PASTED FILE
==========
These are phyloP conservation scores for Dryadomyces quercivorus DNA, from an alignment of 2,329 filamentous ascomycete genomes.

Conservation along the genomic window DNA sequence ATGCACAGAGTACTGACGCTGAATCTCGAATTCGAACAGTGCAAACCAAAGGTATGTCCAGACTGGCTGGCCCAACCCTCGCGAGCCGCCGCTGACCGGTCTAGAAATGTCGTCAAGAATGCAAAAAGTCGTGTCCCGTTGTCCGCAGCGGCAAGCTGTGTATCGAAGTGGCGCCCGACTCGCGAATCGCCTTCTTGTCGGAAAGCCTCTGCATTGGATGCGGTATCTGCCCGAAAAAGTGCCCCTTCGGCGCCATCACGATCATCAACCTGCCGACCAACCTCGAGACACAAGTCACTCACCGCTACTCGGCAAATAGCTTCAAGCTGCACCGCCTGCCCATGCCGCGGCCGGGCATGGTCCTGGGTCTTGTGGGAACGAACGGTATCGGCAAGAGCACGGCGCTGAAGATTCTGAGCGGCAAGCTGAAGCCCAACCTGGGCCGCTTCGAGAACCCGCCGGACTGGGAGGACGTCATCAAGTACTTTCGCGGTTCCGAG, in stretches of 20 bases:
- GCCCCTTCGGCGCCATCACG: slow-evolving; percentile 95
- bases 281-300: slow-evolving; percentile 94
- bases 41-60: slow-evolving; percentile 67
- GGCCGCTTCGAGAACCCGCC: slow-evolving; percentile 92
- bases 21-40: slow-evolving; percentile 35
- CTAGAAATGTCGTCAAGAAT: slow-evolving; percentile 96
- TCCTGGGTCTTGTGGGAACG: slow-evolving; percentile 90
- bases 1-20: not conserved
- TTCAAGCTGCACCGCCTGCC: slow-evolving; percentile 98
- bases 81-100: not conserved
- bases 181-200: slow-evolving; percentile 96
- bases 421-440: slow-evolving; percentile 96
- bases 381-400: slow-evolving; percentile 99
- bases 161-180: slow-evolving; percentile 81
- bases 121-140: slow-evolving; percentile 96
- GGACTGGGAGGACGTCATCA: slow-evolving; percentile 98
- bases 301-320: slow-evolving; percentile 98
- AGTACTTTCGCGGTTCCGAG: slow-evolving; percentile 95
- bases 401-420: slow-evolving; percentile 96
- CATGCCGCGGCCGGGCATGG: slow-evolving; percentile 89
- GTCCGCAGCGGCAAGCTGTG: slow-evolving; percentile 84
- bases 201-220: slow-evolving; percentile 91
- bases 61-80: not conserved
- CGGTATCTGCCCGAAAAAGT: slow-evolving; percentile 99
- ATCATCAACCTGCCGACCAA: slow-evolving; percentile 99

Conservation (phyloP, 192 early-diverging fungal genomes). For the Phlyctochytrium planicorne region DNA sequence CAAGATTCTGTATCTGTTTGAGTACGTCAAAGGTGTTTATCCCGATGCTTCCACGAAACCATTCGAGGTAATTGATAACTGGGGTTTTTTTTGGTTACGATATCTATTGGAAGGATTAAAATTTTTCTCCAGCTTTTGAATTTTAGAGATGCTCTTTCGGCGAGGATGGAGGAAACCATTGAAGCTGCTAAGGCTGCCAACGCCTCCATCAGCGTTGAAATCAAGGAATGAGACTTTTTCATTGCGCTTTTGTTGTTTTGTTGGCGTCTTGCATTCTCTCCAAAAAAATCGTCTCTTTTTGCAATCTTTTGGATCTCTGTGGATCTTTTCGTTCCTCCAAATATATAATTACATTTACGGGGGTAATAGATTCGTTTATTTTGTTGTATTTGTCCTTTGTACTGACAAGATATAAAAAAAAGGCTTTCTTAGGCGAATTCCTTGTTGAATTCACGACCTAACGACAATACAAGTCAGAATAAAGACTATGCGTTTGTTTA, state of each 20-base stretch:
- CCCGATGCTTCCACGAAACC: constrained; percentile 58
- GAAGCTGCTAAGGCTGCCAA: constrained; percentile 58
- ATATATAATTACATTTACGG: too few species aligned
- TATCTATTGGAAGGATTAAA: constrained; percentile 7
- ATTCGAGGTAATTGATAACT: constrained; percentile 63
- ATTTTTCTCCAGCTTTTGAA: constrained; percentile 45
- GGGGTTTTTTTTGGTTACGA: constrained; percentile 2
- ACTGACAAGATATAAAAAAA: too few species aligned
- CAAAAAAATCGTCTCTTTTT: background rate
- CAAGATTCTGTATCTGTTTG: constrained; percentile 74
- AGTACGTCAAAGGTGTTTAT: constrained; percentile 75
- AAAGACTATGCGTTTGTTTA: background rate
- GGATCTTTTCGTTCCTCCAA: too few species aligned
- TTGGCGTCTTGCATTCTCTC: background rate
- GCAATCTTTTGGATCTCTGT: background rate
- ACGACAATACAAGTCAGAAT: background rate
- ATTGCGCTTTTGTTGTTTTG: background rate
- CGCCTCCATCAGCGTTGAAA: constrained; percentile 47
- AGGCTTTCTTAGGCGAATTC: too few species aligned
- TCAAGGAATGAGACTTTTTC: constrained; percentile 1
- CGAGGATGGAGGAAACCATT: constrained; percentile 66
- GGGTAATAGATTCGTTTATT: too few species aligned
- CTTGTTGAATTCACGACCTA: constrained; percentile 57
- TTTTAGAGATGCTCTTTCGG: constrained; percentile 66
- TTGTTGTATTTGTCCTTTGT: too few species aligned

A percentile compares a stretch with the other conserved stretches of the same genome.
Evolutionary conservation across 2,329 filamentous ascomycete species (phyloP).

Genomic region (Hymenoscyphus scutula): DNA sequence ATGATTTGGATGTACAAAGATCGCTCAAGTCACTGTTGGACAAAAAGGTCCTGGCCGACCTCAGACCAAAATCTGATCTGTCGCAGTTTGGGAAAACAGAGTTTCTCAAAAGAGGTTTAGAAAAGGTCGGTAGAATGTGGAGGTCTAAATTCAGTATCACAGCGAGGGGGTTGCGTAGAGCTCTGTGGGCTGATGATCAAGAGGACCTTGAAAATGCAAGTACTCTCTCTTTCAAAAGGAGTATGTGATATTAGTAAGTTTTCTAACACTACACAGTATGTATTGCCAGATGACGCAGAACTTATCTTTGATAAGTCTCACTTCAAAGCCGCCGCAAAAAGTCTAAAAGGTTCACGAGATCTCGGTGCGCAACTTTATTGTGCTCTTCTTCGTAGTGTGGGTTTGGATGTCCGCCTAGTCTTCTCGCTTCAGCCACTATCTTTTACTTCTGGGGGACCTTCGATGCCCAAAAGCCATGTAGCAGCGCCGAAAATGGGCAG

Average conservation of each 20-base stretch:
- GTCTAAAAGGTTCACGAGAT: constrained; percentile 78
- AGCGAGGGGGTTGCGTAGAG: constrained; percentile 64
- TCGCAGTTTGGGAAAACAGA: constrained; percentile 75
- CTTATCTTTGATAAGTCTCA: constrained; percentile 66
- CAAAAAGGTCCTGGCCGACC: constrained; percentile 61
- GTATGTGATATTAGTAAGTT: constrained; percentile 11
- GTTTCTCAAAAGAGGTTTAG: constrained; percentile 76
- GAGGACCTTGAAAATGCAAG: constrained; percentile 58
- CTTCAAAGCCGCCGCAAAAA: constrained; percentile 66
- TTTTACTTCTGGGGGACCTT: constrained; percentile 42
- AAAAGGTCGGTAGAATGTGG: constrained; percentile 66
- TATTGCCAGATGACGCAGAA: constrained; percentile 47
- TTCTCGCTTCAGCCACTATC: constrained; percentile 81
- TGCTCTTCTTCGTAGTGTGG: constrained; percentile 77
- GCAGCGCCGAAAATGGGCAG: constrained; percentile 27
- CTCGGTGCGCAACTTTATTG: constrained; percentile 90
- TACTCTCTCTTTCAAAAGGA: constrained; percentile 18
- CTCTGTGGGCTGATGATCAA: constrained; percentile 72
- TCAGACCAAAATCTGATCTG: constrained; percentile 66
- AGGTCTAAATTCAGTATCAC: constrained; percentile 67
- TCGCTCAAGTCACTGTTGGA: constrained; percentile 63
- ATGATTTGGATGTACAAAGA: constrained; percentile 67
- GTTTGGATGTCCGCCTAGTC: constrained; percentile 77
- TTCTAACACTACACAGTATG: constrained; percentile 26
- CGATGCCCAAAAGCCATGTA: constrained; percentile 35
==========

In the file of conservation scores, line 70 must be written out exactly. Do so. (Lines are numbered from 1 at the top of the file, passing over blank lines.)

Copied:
- TTCTCGCTTCAGCCACTATC: constrained; percentile 81